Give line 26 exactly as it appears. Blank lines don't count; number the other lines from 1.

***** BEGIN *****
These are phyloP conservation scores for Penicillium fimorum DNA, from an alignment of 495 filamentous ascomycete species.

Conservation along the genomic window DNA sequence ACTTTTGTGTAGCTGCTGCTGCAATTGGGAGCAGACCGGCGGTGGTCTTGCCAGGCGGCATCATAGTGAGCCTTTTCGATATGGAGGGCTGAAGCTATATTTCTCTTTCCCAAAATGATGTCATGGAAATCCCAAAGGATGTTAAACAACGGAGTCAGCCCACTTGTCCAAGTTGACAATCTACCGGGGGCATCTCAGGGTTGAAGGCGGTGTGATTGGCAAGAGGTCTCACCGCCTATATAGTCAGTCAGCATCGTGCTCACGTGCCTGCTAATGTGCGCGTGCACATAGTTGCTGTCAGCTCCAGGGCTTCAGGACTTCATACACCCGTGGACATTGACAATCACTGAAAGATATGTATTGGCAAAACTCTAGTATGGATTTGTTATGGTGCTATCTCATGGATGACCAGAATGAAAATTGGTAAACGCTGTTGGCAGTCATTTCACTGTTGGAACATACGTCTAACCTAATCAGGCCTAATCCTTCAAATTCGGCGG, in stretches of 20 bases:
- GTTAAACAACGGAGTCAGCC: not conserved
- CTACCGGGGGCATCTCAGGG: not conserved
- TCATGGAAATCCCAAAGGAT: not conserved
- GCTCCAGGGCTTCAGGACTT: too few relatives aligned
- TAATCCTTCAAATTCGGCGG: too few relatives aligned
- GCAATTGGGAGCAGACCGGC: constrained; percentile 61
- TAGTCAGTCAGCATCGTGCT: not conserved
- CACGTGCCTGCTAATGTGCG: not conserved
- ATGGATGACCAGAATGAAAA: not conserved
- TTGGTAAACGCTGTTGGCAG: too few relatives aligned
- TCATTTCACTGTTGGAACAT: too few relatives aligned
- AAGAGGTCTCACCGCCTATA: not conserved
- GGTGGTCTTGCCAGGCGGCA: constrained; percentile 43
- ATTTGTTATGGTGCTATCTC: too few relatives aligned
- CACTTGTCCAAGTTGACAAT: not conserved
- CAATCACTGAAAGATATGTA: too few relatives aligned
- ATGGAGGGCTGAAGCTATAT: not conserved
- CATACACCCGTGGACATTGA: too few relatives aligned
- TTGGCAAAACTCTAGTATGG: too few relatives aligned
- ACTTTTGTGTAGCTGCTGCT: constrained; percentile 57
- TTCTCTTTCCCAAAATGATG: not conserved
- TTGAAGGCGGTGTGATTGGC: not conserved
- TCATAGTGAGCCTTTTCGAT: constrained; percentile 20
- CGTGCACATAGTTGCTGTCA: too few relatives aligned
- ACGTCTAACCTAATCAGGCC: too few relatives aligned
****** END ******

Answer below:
- CGTGCACATAGTTGCTGTCA: too few relatives aligned